HA! Who am I kidding? We can never leave our work behind. We’re Conservation Land Stewards; penguins of the forest, happily here to wear down our paddles in the fight to preserve ALL land to the best of our ability.
June 5, 2019 – Micaelie
It’s a sunny day, bouncing around in the high 50s low 60s, the usual for the past few weeks, making it hard to believe that it’s already June and we’re approaching the summer solstice. Two weeks have passed since the new LRCC members have joined, myself included. Although it’s only been two weeks, the time has seemed to fly by yet still somehow seems like we’ve been here much longer. Coming into it, I was a little nervous about what to expect and how I was going to adjust. Fortunately adjusting to the new routine has taken no time at all, as the weeks have been jam-packed full of training sessions and earning certifications in preparation for the upcoming season.
As part of the Lakes Region Conservation Trust, we’ve already earned our wilderness first aid, CPR, and boating certifications, not to mention all of the training sessions for interpretive guiding and trail hosting. Yesterday was ax training and today was invasive species removal training. The best part about it is that everyone has been so nice and encouraging!
Invasive species removal included getting familiar with the invasive species prone to this area and getting down and dirty to remove them. An invasive species is a species that has a tendency to spread to a degree causing damage to the environment that it is growing in. This species is able to invade native plants and overtake them, requiring them to be removed. The species we dealt with were japanese barberry, oriental bittersweet, burning bush, honeysuckle, and multiflora rose. The sad part is, some of these plants – especially oriental bittersweet – can be bought at stores and be planted on people’s personal properties, not knowing the negative impact they have on their surrounding environment.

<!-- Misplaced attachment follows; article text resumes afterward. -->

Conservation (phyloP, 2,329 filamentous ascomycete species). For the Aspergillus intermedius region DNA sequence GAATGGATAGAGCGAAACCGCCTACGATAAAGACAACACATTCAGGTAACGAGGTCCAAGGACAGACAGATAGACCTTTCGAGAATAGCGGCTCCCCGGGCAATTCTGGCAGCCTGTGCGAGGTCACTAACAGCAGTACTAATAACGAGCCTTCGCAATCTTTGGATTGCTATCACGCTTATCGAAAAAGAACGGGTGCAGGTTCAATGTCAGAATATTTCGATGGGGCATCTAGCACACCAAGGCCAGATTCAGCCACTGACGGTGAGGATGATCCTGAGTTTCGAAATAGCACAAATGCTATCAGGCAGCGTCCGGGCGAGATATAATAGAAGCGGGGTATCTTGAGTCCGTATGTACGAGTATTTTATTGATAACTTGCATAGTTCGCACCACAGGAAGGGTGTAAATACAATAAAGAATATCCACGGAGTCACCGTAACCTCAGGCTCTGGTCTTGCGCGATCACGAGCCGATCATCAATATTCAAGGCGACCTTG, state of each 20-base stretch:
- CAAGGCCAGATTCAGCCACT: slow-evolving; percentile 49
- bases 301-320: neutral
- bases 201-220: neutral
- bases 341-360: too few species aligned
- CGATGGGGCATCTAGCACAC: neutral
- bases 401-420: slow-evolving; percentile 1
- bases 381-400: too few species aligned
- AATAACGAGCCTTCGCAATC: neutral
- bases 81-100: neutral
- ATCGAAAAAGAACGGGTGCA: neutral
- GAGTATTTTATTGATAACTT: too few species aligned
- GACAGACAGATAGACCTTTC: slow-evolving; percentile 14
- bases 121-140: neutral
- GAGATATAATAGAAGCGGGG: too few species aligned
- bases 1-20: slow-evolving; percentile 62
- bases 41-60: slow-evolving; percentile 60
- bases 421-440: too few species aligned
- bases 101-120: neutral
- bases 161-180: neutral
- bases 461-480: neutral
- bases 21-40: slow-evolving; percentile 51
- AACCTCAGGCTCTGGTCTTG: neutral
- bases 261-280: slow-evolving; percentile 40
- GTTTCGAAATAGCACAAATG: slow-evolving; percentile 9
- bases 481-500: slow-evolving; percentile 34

The weather fortunately held up for us as we were able to improve 3.35 acres of the Sewall Woods Conservation Area. We even found a wood frog hopping by (my guess is he was rooting us on). During a few short breaks we could eat some food, rest our muscles, and look at critters in the stream, which helped the day fly by. Seeing all the progress we made throughout the day and feeling the aches in our bodies gave such an accomplished feeling.
As I look down at my blister-filled hand achieved today, and yesterday from using an ax for the first time, I think about where this experience will take us all. I was on the phone with a good friend earlier today and he asked me if I knew what I was going to do in 5 months when this opportunity comes to a close. Truth is, I haven’t thought much about it all. The days have been long, exhausting but enjoyable, and it’s hard to pretend like I know where my life will be. Even though 5 months isn’t that long of a time period, a lot can change. Already in the first 2 weeks that I’ve been here, I’ve formed connections and inside jokes with people I didn’t know prior to LRCC, as well as done things I never thought of doing or thought I was capable of doing, like learning how to chop through a tree with an ax or hold a Madagascar hissing cockroach.